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For those of you following what Intel has been up to, they officially announced their Broadwell based CPUs at Computex this year. Last year we did see a Broadwell based Core-M CPU come out for some ultrbooks but beyond that everyone has been waiting to see what they would have to offer for desktops and normal laptops. Well coverage has been trickling out and you can expect to see CPUs finding their way into stores soon as well. Today I’m going to take a look at the Core i7-5775C, Intel’s flagship desktop model. You will also notice their isn’t a new chipset launch to go with this one as these 14nm Broadwell CPUs run on the same 9 Series Intel chipset that the Haswell based CPUs ran on. 

Product Name: Intel Core i7-5775C

Review Sample Provided by: Intel

Written by: Wes

Pictures by: Wes

Amazon Link: HERE

 

Specifications
Microarchitecture 14nm
Process Node Broadwell
TDP 65 W
Cores/Threads 4/8
CPU Base Freq (GHz) 3.3 GHz
Max Turbo Freq (GHz) 3.7 GHz
DDR3 (MHz) DDR3L 1333/1600
L3 Cache 6 MB
Intel® HD Graphics Intel® Iris™ Pro Graphics 6200
Intel® Wireless Display Yes
Graphics Base Frequency 300MHz
Graphics Max Dynamic Frequency 1.15 GHz
Graphics Video Max Memory 1.7 GB
   

Intel® Hyper-threading

Technology

Yes
Intel® Quick Sync Video Yes
Intel® Virtualization Technology Yes
PCI Express 3.0 Yes
Socket LGA-1150

 

Broadwell

Plans don’t always work out, I’m sure you have been in situations where you planned on doing something at a specific time and something came up. Well in the case of Broadwell Intel ran into production issues a while back as they attempted to drop down to a 14nm production process. Because of that we are just now seeing Broadwell CPUs. Broadwell was originally scheduled to launch back with the Z97 launch but in its place was the Haswell refresh. Well things happen and now things are worked out and we are officially starting to see Broadwell CPUs trickle into the market. This does make for interesting timing with the upcoming Skylake launch though. Broadwell is the “Tick” in Intels Tick Tock release schedule. The tick is typically a drop in die size and efficiency where the tocks introduce bigger tech and typically require full chipset changes. In this case Broadwell is supported by the 9 series motherboards but Skylake will require new boards to support its move to DDR4 along with other changes.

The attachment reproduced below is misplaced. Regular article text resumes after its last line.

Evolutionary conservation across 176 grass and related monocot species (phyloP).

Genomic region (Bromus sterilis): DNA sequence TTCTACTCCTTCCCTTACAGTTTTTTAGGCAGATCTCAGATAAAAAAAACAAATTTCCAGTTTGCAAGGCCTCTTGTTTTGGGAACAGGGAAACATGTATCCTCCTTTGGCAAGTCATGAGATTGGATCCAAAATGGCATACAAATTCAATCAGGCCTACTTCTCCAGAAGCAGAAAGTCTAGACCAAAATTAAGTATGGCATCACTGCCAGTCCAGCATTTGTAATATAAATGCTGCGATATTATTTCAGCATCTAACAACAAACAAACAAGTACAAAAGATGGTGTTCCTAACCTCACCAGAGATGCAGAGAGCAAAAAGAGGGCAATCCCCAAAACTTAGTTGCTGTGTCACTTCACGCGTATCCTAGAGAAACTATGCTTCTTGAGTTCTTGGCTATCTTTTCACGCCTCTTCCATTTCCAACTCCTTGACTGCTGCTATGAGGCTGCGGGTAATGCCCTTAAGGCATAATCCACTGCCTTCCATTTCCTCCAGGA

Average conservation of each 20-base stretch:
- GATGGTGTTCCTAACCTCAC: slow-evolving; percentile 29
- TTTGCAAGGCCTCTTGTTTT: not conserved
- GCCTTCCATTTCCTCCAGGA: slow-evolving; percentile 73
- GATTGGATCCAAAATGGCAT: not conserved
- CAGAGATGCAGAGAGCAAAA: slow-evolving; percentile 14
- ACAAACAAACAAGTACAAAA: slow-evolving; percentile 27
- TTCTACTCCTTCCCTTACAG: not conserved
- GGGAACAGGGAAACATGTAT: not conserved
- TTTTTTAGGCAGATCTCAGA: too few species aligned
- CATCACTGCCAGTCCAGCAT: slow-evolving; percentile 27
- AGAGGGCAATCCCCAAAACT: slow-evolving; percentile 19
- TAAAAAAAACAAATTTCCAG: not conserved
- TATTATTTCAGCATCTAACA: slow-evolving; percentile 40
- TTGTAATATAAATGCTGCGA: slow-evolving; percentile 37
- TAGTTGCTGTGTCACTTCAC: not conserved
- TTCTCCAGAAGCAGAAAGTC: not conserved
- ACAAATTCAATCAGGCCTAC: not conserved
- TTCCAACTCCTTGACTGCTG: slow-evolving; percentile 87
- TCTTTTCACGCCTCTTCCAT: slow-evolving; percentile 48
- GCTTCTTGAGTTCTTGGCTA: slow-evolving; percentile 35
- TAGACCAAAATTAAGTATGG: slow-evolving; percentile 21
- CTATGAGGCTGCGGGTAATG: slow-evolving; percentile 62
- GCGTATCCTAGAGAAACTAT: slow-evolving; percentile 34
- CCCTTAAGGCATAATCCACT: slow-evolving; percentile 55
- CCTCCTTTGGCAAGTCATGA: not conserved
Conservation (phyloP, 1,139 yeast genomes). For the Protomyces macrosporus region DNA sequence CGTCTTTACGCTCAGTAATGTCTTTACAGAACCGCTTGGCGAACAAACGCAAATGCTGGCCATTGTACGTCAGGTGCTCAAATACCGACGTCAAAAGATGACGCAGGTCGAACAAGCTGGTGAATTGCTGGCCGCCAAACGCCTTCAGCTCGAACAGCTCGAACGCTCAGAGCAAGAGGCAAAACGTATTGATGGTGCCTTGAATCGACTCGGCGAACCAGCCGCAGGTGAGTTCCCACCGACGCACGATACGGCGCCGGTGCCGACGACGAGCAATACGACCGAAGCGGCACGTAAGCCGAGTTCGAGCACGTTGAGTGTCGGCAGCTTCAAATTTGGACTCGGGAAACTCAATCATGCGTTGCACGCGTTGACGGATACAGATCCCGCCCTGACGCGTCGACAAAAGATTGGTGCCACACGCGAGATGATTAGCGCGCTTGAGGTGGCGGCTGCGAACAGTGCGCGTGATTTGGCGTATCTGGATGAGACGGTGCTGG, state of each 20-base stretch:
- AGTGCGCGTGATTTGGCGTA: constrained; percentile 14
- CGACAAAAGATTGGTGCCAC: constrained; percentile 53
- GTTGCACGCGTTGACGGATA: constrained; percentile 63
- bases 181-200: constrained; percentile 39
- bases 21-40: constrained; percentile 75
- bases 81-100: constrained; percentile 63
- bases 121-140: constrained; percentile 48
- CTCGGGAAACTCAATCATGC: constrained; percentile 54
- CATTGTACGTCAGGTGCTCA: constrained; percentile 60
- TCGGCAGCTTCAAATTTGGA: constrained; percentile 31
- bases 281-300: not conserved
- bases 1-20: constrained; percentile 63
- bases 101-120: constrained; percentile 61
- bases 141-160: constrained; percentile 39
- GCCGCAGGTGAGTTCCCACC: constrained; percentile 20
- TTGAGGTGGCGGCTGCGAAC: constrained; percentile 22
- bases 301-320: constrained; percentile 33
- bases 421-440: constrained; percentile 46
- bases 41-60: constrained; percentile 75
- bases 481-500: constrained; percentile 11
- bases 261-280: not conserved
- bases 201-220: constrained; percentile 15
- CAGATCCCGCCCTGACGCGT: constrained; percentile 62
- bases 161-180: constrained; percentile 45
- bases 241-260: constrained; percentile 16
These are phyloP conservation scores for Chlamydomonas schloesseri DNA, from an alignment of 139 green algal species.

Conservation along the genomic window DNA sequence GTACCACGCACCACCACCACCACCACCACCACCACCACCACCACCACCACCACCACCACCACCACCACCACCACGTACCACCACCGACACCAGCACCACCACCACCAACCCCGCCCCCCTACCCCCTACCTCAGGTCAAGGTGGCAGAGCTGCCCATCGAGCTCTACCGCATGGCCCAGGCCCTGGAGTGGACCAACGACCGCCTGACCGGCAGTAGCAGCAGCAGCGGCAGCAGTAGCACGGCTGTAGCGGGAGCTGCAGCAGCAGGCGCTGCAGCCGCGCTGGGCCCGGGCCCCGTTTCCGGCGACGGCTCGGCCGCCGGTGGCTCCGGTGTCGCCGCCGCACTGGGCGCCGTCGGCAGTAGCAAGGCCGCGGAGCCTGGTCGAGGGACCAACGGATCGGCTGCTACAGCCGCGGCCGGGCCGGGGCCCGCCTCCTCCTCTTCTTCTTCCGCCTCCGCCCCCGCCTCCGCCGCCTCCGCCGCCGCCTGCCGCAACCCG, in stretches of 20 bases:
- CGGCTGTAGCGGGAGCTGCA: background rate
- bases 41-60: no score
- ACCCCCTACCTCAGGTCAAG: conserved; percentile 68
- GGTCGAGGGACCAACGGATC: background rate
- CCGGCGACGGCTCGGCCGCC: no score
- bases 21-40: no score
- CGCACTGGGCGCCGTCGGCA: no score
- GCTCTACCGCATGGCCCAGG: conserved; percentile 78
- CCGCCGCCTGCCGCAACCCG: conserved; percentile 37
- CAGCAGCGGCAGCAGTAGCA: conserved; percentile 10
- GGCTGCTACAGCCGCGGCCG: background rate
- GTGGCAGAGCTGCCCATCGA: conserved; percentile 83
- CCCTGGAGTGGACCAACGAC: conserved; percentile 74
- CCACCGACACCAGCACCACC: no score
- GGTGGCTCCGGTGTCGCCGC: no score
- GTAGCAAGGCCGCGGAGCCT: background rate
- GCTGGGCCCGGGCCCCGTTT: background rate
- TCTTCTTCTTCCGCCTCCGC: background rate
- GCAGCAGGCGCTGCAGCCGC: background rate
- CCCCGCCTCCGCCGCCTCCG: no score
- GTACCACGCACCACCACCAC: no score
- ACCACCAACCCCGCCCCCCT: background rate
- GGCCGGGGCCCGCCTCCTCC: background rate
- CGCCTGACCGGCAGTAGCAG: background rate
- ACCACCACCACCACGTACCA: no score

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What is also interesting about this launch is that unlike most other launches they aren’t introducing a high clock speed model like Devils Canyon launch. The i7-5775C that I will be testing today runs a base clock of 3.3 and a turbo clock of 3.7. Still very respectable numbers, but it’s clear the focus was in other areas. Broadwells smaller manufacturing made even more room on the die for them to slip in their Iris Pro 6200 GPU. The Iris Pro 6200 has 48 execution units and 128 MB of eDRAM. For reference Haswell had just 20 execution units so this is a major change. This isn’t a big surprise as every CPU launch from Intel has seen big jumps in performance on the GPU side. Gamers who build their own PCs might not be worried about the onboard graphics, but you should. Beyond the improvements you will see on PCs without a dedicated GPU, improvements in onboard graphics make room for games to push limits more without leaving people on laptops and OEM PCs behind.

intel1

Intel did slightly change their naming with this launch as well so there will be some confusion for people who don’t follow the launches closely. They went to C in place of K at the end of the CPUs to designate that they are overclockable. We also have a 5 at the end of each CPU where in the past you would normally see a 0. They still have the i5 and i7 designations that split up the CPUs with hyperthreading from similar CPUs without it.

Like I mentioned before, the i7-5775C was originally planned to be launched with the Z97 launch, so its no surprise that they stuck with the 1150 socket and the same chipset. All of the boards do require updates to support the new CPUs, depending on the manufacture that might be simple or a pain. In our case I tested both on an MSI board and again on an Asus. I originally had issues with both but later got things working on the Asus after finding a second note in their update notes that points out that you need to use a special tool to update for Broadwell. Hopefully in the future they make things a little more clear.

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Just for fun I also included a few shots of the i7-5775C next to an Intel i7-5960X Haswell-E from the LGA-2011 socket just to show the size difference.

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Posted: 17 Jul 2015 17:41 by garfi3ld #36839
garfi3ld's Avatar
Today I take a look at Intel's latest CPU

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